DTI trading company backed to oversee rice imports

AN AGENCY of the Department of Trade and Industry (DTI) should oversee rice imports to comply with the implementing rules and regulations of the Rice Tariffication Law of 2019, the Foundation for Economic Freedom, Inc. (FEF) said.

In a statement on Monday, FEF said the Philippine International Trading Corp. (PITC) has a mandate to import rice “if there is an urgent justification for importing rice.”

“This is a better option because the public perception of the Department of Agriculture is that it should promote the interests of the cultivators rather than the consumers, and DTI is legally mandated to perform the latter,” the organization said.

Congress is currently amending the law to restore the power of the National Food Authority (NFA) to import rice and engage in rice retailing.

The law, or Republic Act No. 11203, privatized the function of importing rice formerly carried out by the NFA. It allowed private traders to bring in their own shipments provided they pay a tariff of 35% on Southeast Asian grain. The rules have since been tweaked to allow such tariffs for rice from any source.

The NFA had been reduced to maintaining an emergency inventory from domestically grown rice.

“The law is being amended because of the perception among our selected policymakers and officials that it has not arrested rising prices,” said the FEF.

“What is not being said is that the soaring rice prices were brought about by exogenous factors that are … beyond the control of the law,” it added.

The factors include the Ukraine-Russian conflict, which resulted in higher fuel, fertilizer, and grain prices; the export ban on non-basmati rice by the Indian government; and the conflict in the Middle East, which put pressure on fuel prices.

“Ironically, the law is being blamed as the culprit behind the rising rice prices. Some legislators and senior officials are offering the solution to bring (the NFA) back to its previous role by granting it again the power to import rice and regulate rice retail trading,” the FEF said.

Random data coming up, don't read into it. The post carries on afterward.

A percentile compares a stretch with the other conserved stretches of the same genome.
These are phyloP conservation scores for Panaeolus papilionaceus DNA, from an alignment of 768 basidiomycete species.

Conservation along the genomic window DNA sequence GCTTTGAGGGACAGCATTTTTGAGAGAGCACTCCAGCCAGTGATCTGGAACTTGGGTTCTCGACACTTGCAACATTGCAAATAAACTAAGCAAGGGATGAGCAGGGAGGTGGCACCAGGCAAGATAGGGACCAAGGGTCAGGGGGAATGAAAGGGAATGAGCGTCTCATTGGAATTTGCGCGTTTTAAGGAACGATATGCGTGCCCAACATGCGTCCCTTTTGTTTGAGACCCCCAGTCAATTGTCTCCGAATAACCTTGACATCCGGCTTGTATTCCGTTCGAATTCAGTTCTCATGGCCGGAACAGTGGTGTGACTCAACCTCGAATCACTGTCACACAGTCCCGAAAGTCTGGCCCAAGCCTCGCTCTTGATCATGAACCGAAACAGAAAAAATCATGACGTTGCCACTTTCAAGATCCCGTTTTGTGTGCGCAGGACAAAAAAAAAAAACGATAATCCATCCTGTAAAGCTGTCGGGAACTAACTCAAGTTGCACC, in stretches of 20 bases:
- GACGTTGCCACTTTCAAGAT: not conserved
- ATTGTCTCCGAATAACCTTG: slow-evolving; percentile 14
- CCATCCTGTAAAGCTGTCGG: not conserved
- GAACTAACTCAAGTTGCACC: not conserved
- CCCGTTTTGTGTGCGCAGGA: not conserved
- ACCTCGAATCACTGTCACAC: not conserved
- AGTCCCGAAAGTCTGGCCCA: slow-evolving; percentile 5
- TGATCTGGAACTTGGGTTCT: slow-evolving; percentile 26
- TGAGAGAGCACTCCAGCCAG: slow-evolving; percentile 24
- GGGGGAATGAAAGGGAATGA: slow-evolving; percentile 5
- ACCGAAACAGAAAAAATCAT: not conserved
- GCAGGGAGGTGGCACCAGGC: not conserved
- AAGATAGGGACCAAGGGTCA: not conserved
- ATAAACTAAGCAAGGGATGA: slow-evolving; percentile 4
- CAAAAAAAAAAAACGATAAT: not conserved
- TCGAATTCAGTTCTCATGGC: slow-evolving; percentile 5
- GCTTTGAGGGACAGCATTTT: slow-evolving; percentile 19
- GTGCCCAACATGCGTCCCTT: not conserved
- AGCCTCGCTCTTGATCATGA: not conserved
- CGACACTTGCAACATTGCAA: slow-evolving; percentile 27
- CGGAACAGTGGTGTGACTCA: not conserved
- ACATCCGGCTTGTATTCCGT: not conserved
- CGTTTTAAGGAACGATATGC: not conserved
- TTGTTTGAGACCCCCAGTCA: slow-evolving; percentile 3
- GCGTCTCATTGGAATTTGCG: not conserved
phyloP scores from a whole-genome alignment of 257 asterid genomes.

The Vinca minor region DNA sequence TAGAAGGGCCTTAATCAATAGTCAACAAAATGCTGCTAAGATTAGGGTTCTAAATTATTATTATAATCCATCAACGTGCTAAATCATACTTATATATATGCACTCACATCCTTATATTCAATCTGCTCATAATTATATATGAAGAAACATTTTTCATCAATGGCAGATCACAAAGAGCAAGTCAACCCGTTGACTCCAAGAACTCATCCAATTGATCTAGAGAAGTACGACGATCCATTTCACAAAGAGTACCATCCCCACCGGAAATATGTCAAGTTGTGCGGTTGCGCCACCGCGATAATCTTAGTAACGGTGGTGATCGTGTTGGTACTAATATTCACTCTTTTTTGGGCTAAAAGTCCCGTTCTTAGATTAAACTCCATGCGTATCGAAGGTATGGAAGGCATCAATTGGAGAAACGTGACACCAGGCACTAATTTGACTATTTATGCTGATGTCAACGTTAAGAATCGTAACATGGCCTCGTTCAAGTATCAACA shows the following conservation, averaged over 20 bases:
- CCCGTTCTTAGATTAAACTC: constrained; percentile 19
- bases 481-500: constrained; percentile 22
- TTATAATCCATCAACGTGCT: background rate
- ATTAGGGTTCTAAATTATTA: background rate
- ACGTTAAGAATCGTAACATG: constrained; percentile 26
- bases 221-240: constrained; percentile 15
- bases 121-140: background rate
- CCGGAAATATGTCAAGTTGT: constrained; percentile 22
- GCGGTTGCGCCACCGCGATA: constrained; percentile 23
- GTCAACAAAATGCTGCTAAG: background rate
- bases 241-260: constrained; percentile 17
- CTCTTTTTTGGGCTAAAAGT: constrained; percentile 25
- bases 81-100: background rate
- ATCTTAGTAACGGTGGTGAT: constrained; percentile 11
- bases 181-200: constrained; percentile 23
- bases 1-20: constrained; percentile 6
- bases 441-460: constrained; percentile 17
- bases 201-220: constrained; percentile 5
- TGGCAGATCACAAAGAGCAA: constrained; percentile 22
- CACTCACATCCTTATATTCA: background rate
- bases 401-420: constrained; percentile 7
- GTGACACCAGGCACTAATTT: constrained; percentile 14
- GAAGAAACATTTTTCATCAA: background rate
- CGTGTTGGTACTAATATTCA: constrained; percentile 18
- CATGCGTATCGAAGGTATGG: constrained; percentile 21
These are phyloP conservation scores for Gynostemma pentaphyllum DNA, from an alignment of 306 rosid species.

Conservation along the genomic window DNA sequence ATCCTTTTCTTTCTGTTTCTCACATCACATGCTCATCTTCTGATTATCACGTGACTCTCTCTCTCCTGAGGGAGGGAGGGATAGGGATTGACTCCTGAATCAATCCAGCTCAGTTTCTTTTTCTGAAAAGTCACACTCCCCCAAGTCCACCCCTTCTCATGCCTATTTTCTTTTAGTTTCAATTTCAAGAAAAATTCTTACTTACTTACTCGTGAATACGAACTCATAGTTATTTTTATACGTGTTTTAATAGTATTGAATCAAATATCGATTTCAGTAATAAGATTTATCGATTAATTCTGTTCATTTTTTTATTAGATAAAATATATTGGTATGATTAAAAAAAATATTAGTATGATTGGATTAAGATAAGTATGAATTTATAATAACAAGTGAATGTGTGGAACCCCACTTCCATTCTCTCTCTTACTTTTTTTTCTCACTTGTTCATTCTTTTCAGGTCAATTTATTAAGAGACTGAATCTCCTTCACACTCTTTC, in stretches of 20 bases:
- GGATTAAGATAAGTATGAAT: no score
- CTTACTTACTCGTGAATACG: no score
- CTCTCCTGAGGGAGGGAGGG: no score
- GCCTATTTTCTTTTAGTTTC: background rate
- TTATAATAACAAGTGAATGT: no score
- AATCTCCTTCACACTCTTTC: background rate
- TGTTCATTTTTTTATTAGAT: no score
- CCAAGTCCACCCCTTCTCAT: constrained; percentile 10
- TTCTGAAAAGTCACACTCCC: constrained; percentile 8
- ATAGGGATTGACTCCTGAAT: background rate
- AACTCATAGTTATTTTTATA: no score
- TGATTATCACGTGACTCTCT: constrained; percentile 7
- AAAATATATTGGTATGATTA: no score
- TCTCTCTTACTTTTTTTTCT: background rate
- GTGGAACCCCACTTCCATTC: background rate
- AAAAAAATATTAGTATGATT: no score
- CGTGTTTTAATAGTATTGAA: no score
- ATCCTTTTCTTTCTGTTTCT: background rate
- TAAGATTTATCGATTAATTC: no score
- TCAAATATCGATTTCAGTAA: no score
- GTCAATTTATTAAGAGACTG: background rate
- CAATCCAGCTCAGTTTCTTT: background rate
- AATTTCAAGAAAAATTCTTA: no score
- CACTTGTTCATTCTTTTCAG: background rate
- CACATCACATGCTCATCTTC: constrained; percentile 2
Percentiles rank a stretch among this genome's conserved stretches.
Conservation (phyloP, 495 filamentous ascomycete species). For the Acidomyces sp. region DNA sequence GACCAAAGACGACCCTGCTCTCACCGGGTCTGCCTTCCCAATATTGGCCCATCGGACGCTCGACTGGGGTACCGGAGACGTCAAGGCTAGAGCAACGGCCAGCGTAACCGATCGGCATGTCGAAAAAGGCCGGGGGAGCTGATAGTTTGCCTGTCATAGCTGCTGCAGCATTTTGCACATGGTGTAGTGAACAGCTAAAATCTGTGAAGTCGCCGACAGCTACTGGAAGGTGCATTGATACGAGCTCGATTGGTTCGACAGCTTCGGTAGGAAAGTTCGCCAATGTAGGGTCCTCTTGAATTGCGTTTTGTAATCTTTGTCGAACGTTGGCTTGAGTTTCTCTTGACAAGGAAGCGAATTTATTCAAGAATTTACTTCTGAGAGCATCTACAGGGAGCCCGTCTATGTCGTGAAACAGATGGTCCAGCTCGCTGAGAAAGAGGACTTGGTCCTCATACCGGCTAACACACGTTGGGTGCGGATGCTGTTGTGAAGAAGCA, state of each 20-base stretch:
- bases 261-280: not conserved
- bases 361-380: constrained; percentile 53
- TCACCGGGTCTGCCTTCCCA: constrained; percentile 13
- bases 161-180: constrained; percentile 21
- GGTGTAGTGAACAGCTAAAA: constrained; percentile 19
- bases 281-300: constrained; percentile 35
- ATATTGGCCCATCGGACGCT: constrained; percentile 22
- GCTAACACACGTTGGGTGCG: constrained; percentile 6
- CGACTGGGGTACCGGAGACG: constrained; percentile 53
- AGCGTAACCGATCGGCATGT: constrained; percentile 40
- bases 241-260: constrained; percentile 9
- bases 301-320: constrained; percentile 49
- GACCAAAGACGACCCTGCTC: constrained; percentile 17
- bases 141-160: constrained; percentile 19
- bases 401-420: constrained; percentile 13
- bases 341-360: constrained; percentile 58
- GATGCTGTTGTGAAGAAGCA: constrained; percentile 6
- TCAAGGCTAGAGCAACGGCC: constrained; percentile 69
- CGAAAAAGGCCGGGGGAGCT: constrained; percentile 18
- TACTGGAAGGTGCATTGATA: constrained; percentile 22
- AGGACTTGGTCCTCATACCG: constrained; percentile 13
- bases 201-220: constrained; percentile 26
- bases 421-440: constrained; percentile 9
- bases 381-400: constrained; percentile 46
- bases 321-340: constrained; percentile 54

“This proposal will reverse all the beneficial reforms in the rice policy framework and will reinstate, for the wrong reasons, the previous framework, which was historically prone to governance vulnerabilities and fiscal unsustainability,” it added.

Aside from giving importing duties to the PITC, the FEF said that the government should consider its proposal last year of temporarily reducing the rice import duty to 10% to lower the landed cost of imported rice, which may result in lower wholesale and retail prices.

It added that instead of giving back NFA’s other functions, the agency should instead ramp up its “integral function,” which is to procure palay and build a “buffer stock” for emergency situations.

“Unfortunately, NFA’s previous performance in this role leaves much room for improvement. No one is telling the reason why, though the agency persistently claims that its prize stabilization function should be restored,” the FEF said.

The FEF also asked the Congress to look into the results of studies on how the Rice Competitiveness Enhancement Fund was implemented and how the National Rice Program performed before proposing amendments to the law.

“They should be able to distill lessons and insights learned from these evaluation studies, adopting rigorous methodologies in analyzing empirical data and evidence,” the FEF said.

“Only then can we have a rational and scientific approach to addressing the challenges hounding our rice sector,” it added. — Justine Irish D. Tabile